Connecting to an old external screen, however, could be problematic. The DVI port has been replaced by a mini DisplayPort in both new laptops. As for your old monitor, no biggie, if it's 24-inches or smaller just use a mini-DisplayPort-to-DVI adapter ($30). But if you're driving a 30-inch monitor, you'll need a mini-DisplayPort-to-dual-DVI adapter, which isn't bundled with either laptop and runs $100 on its own. Ouch. We're hoping for an aftermarket solution.
In terms of other ports, the MB offers gigabit Ethernet, two USBs, mini DisplayPort, mic and headphone jack. Note the one major omission: FireWire. Even the $1000 plastic MacBook has FireWire, though in truth there isn't a lot of FW support these days beyond professional applications-even new iPhones and iPods have ditched it completely. Upgrading to the MBP gives you all the ports in the MB but adds FireWire 800 and an ExpressCard slot. (FW400 devices need to track down a FW400-to-FW800 cable.) Plus, both new MacBooks have the snazzy battery-life indicator on the side next to the ports.
Operation and Performance
Examine the MB and MBP under the hood, and it quickly becomes apparent that the similarities are more than skin deep. For instance, while the MB starts at 2.0GHz, its processor reaches 2.4GHz in the $1600 configuration. This processor is the exact same one that you'll find in the lower-tier $2000 MBP-including the same 3MB L2 cache and 1066MHz front side bus. In fact, the only MBP to reach a 6MB L2 cache starts at $2,500. In other words, there's not much CPU benefit in that $700 gap between the baseline aluminum MB and the entry-level MBP. Oh, and no matter what you're willing to spend, both the MB and MBP hold a maximum of 4GB of memory.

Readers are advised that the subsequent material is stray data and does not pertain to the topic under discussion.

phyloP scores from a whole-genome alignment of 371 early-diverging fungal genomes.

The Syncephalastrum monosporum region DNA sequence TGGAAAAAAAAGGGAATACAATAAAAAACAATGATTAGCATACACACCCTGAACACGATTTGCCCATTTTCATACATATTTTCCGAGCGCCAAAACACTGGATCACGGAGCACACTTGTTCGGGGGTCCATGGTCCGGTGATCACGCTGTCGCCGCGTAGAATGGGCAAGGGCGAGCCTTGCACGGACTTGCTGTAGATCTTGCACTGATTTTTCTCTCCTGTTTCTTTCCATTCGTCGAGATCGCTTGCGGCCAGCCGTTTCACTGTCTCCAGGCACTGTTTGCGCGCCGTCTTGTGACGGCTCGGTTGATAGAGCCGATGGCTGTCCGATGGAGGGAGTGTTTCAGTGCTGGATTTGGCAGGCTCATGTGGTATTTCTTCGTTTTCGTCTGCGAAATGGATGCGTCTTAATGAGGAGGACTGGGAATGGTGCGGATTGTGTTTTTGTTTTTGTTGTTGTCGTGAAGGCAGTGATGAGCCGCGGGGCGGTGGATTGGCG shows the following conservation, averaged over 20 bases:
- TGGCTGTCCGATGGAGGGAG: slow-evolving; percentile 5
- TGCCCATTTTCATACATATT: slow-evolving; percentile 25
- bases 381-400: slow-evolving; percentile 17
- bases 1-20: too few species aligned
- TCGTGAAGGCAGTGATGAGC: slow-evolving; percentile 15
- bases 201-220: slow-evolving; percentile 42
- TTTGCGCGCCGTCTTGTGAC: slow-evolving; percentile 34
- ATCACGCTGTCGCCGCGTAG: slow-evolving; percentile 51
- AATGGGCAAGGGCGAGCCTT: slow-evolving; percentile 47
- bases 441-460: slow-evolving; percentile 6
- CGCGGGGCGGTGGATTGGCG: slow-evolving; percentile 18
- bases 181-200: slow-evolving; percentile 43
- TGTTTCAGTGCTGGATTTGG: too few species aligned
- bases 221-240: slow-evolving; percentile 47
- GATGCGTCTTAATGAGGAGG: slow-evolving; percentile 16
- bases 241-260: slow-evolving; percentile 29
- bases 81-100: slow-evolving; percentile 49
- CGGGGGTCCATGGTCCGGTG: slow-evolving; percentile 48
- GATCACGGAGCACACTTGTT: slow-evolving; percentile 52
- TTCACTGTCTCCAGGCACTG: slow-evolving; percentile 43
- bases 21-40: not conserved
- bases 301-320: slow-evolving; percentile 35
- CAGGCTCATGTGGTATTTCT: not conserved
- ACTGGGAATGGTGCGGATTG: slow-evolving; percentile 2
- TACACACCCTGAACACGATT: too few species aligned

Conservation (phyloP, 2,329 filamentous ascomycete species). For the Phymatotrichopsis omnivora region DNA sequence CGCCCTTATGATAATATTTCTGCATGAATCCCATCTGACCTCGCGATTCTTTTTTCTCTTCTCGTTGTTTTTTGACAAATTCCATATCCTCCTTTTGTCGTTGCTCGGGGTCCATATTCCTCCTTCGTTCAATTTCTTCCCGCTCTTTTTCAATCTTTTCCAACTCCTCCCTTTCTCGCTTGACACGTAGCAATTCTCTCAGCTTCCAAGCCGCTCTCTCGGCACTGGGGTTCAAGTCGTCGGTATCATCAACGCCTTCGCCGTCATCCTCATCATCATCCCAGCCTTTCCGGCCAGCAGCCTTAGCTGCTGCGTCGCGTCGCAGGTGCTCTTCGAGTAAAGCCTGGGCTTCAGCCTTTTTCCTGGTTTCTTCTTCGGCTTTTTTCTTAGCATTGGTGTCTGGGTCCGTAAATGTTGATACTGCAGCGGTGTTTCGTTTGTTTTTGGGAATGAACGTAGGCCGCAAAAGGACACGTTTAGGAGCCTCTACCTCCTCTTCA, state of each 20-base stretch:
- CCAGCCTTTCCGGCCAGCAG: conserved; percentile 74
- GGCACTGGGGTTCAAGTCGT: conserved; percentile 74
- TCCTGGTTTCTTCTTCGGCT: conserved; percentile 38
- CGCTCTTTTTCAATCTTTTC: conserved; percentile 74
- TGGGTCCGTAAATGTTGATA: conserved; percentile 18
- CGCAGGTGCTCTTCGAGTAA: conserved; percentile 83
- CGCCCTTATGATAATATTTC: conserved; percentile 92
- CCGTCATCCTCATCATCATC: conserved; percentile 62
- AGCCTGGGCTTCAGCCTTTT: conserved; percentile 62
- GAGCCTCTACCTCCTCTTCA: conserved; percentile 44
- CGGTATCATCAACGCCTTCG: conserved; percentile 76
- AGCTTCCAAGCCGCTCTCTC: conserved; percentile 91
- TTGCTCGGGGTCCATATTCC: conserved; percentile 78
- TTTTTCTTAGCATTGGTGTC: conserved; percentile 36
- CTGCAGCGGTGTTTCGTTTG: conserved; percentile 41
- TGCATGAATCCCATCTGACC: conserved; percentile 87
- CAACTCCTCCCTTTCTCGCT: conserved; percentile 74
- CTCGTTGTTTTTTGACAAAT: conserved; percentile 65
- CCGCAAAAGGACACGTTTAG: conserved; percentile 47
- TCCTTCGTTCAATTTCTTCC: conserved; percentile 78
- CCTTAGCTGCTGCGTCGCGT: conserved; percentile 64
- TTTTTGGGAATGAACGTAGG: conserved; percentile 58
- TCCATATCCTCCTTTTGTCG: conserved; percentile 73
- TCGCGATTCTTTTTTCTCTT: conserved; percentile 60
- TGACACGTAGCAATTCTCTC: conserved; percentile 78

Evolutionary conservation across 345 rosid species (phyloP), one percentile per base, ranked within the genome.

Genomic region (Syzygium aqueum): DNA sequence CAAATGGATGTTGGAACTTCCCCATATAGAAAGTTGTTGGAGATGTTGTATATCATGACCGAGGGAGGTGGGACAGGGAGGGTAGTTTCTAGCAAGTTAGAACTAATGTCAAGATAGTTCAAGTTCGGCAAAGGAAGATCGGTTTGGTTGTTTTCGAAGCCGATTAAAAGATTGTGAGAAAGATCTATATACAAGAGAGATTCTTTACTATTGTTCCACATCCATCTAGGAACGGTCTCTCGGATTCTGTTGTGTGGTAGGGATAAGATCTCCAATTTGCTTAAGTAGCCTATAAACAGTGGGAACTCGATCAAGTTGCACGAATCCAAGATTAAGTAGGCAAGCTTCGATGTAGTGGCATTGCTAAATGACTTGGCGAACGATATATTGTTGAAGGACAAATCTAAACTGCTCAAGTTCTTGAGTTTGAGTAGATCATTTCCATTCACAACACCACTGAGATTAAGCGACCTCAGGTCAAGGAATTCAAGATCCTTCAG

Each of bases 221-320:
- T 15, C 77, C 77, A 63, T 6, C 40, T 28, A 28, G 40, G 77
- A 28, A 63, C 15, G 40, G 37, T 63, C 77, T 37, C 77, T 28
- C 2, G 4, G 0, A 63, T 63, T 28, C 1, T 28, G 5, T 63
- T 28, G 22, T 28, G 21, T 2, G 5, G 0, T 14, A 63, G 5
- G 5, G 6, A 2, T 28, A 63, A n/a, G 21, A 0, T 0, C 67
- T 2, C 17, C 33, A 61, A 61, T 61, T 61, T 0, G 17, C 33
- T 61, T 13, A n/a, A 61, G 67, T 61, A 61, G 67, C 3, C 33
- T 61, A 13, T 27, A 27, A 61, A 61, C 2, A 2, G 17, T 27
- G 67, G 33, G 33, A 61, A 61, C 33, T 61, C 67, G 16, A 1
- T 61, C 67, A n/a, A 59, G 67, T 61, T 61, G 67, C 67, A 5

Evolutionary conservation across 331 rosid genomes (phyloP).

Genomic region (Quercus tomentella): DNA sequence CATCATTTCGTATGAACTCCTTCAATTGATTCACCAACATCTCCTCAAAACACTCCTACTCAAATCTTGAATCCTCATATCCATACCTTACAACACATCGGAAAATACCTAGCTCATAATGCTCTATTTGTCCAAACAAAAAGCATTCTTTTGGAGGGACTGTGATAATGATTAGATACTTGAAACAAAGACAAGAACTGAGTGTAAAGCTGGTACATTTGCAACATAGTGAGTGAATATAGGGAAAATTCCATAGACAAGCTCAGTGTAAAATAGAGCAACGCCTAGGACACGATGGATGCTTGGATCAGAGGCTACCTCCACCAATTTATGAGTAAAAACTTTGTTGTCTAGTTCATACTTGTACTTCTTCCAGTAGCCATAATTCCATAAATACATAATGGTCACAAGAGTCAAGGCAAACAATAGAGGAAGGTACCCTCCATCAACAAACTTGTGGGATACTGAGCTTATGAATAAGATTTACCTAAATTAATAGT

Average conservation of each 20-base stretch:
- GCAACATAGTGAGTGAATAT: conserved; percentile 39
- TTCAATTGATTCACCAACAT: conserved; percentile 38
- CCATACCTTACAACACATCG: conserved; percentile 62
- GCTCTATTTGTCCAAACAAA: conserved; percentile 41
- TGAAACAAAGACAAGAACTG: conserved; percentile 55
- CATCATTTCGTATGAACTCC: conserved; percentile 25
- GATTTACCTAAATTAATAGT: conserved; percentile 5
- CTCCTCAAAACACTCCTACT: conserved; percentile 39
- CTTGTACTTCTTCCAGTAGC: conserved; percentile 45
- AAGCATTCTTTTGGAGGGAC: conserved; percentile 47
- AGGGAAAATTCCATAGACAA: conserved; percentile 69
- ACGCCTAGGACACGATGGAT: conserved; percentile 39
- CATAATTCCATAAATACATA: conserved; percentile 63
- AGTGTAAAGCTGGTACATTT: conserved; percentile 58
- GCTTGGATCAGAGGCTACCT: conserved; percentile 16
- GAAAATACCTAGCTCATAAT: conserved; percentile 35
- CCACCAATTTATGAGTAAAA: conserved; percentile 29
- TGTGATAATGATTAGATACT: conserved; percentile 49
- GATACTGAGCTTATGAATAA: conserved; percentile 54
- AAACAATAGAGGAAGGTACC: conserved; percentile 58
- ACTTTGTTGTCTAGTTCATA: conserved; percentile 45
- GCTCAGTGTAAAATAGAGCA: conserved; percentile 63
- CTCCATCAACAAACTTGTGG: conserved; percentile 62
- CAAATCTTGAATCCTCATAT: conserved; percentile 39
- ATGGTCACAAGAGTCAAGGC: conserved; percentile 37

So where's the power difference? Aside from the optional 2.53 and 2.8GHz CPUs, it's mainly in the video processing. The MB features a GeForce 9400M integrated graphics card that promises to be 5X faster than similar offerings from Intel. The MBP features that same integrated graphics card, but then adds a 256MB or 512MB GeForce 9600M GT alongside of it. Just make sure to note that the MBP doesn't run its dual graphics cards simultaneously. Only one runs at a time-the low-power one when the MBP is in "Better Battery Life" mode, and the amped one when in "Better Performance" mode-and you need to log out of the system in order to switch from one card to the other. Some notebook makers such as Alienware allow a computer to do this on the fly, and even use both video cards at once for full-throttle performance. (For more on this, check out Giz Explains.)
Next-gen GPUs used to be of consequence for only gamers, but the next generation of OS X, Snow Leopard, promises to use the GPU for lots of subtasks, especially anything math intensive like encoding video. We're already seeing individual apps like those in Adobe's new CS4 making use of the GPU for non-gaming tasks. A faster GPU with the new OS just over the horizon won't just do 3D faster-it'll make your whole computer faster. (More here, here and here.)
To test out the CPU and GPUs, we put the new MacBook, last generation MacBook Pro, the new MacBook Pro with power savings and the new MacBook Pro running at full speed through XBench and Geekbench performance tests.
From a CPU standpoint, the metal MB really is just a tiny MBP (our tested processors have nearly identical clock speeds). So unsurprisingly, performance gains between our MB and MBP test systems were negligible. GeekBench confirmed that basic and floating point processing were pretty much the same across the board.
In XBench especially, you'll notice that the old MacBook Pro has an edge. Most of this performance gap can be explained by its slightly faster 2.6GHz processor. However, in real world application, when dealing with big chunks of data the newer MB's 1066 MHz front side bus will offer benefits not seen in this graph. Notice the small performance spike in the memory task in current gen laptops. That's because the new memory is clocked at a faster speed.